01 Dec 2011


Wealth Management in India

Sitting towards the end of 2011, it would be fair to assume that Wealth Management is a profession of the new millennium for India as 11 years back no one in this country including myself would have thought that this could be a career of choice.

Rohit Sarin

With the dawn of liberalization initiated by the Narasimha Rao Government in 1991 roots of wealth creation through private enterprise were set. Before that private wealth was the preserve of the limited number of top business families of India which thrived in the comfort of closed economy through license permit Raj. However, the last decade of the 20th century in India laid the foundation for the directional change where wealth creation became a function of not just managing the system but individual enterprise, excellence and aspiration.

Accordingly, the first decade of the 21st century in India has seen a flurry of entrepreneurial activity both within and outside the traditional business families network. This is evident from some 50 bn USD of private capital being invested in the Indian businesses over just last 5 years. This has created an ever growing socio-economic segment of HNIs or high net worth individuals as they are called or wealthy families as I would prefer to call them. Today this segments is growing the fastest in India even galloping ahead of China and other BRICS countries which has created a new generation industry of wealth management which is one of the fastest growing industries in India and possibly could be the most sought after career after Bollywood and Cricket!

However, as it happens in the lifecycle of any industry wealth management industry in India too while growing at a fast pace is evolving pretty rapidly. While some bits of it has been spurred by the changing regulatory framework the rest is being churned by the increasingly competitive landscape. Its future and growth rate has attracted the whole world with practically every big name worth its salt opening its wealth management set-up in India over last few years. There has been a proliferation amongst Indian houses too to expand into wealth management as an extension of their existing business lines in other financial services like investment banking, broking and banking.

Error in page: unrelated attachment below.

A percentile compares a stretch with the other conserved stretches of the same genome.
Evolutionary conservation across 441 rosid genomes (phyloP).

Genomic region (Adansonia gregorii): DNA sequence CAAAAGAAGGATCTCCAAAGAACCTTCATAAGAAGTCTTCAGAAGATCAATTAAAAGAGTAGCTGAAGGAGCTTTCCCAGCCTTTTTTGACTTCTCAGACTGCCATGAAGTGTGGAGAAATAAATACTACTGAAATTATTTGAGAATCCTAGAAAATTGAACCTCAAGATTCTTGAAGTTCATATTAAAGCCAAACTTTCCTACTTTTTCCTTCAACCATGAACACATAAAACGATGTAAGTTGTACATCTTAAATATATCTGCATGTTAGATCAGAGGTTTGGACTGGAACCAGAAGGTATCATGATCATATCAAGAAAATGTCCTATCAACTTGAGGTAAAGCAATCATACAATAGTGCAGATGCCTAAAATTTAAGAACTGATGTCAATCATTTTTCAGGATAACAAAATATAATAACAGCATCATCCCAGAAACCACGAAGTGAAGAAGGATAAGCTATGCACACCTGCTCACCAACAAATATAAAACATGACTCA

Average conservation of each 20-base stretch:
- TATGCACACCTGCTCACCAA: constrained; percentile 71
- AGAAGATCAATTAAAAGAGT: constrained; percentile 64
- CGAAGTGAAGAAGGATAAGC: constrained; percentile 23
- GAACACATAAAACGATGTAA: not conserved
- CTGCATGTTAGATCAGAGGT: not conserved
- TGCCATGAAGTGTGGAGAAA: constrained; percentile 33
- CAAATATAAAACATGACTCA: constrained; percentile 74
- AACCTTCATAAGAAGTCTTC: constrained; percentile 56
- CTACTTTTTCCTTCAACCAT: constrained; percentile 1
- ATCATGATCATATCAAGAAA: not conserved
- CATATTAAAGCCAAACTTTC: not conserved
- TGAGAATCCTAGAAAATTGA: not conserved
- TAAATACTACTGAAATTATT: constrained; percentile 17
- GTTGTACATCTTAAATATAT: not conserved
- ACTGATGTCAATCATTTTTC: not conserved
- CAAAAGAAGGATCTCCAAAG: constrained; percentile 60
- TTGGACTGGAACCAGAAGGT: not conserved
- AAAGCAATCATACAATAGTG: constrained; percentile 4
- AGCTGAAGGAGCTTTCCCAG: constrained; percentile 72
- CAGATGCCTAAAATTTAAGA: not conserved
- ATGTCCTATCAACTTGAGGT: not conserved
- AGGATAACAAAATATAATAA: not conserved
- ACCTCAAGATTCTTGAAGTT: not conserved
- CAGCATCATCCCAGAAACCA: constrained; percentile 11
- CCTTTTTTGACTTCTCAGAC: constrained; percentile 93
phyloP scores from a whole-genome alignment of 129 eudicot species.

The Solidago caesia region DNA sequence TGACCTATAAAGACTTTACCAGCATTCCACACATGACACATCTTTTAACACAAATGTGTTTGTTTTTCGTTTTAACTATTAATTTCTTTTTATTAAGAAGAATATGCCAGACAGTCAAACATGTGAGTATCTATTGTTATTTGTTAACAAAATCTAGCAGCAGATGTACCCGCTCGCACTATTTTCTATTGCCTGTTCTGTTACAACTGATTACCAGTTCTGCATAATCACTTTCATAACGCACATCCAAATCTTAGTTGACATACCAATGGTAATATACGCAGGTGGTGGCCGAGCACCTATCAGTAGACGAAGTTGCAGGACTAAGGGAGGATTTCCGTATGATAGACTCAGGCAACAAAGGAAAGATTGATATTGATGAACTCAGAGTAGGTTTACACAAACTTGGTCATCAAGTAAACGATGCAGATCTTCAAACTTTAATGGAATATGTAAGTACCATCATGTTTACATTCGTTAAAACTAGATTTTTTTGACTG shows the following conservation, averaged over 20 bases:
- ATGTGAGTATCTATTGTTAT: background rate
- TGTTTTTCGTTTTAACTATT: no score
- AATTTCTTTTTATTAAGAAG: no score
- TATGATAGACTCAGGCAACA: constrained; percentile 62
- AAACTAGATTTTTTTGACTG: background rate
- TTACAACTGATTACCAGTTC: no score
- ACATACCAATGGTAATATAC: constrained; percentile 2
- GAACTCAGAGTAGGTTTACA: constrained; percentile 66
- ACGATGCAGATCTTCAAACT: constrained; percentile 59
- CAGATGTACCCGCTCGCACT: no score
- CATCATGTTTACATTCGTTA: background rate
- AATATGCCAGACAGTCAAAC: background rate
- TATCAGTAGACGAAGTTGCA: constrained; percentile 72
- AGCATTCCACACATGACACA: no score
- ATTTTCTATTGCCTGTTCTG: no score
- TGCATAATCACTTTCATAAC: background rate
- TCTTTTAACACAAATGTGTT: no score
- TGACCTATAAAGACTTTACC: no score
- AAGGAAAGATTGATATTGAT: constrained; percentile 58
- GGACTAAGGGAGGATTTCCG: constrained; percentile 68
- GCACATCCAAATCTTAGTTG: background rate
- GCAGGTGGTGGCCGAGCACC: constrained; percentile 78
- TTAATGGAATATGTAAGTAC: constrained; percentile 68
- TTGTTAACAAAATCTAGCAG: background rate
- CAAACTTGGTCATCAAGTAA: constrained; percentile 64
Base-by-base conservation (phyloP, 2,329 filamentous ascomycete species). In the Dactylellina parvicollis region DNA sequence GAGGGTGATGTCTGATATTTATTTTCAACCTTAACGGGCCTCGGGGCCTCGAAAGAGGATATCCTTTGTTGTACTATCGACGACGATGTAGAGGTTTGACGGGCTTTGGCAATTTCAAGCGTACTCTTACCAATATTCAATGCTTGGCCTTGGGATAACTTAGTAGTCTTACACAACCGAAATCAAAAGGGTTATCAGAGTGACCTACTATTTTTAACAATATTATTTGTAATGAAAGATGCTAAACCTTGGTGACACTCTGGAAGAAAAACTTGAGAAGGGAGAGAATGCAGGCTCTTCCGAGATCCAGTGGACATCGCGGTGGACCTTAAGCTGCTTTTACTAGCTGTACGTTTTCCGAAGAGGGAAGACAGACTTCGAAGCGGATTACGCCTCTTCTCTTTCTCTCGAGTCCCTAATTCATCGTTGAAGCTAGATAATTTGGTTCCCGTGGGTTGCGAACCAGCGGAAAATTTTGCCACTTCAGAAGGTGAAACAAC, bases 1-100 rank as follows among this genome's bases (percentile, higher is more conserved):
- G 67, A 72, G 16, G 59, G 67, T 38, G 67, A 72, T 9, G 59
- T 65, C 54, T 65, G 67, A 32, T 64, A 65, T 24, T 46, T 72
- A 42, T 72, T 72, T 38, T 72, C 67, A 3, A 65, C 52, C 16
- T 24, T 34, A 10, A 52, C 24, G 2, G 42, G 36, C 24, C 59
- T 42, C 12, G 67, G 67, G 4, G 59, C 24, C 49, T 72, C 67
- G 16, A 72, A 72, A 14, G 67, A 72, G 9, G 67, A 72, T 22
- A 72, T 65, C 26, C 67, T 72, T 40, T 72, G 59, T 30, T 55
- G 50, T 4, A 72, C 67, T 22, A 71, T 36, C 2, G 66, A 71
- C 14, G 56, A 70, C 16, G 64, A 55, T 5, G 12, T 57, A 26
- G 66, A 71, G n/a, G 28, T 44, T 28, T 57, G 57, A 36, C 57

Last 5 years have seen some 20 new players enter the organized segment of the industry and currently some 40 active players vie for a small but growing pie of 50 bn USD of AUM or asset under management with an average of just about a billion USD per player while the range could be 250 mn to 3 bn USD from possibly the smallest to the largest player. However, this 50 bn USD of managed wealth currently is understood to be a small portion of the estimated private wealth of 500 bn USD most of which continues to remain embedded in the equity in businesses and strategic physical assets like real estate. As Indian economy matures and scales, not only the total pie of 500 bn USD is expected to expand but the share of the managed wealth in the same is going to shoot up and could grow 4 times over next 5 years to 200 bn. Couple this with a natural consolidation on account of hyper competition this increased pie could be shared between lesser number of players than 40 now which means survivors could scale their businesses 5-6 times over next 5 years with average size of the business per player could rise from 1 bn USD now to 5-6 bn USD.

While the big picture and the trajectory of the industry at large looks very promising but one thing which'll separate the winners from the losers here would be talent. Like any other young industry of new millennium wealth management too is currently plagued with acute paucity of human capital. Players which would be able to attract and retain quality talent would get ahead while it'll become difficult for others to sustain over time. In this context, players who have been around for a longer period of time would find it relatively easier to win this war for talent. Smarter wealth managers in the industry are realizing fast that to align themselves with quality wealth platform which are there for the long haul could be the single biggest contributor towards building a steady long term wealth career. New entrants into the industry will have to invest much higher to build teams faster which would have to practically start from scratch as movement of clients and assets has come down to 20-25% for the brightest in the industry. However, unless the industry is able to focus its effort on the vision of building the pool of quality wealth managers right from grooming fresh talent from campuses the overall fortunes of the industry would remain under realized.

Wealth management is a sunrise industry and profession for the new millennium in India and has reached at an inflexion point of growth for long term players. This could be just a beginning of the best which is yet to come in this industry.

By: Rohit Sarin

Reach at: rohitsarin@clientassociates.com

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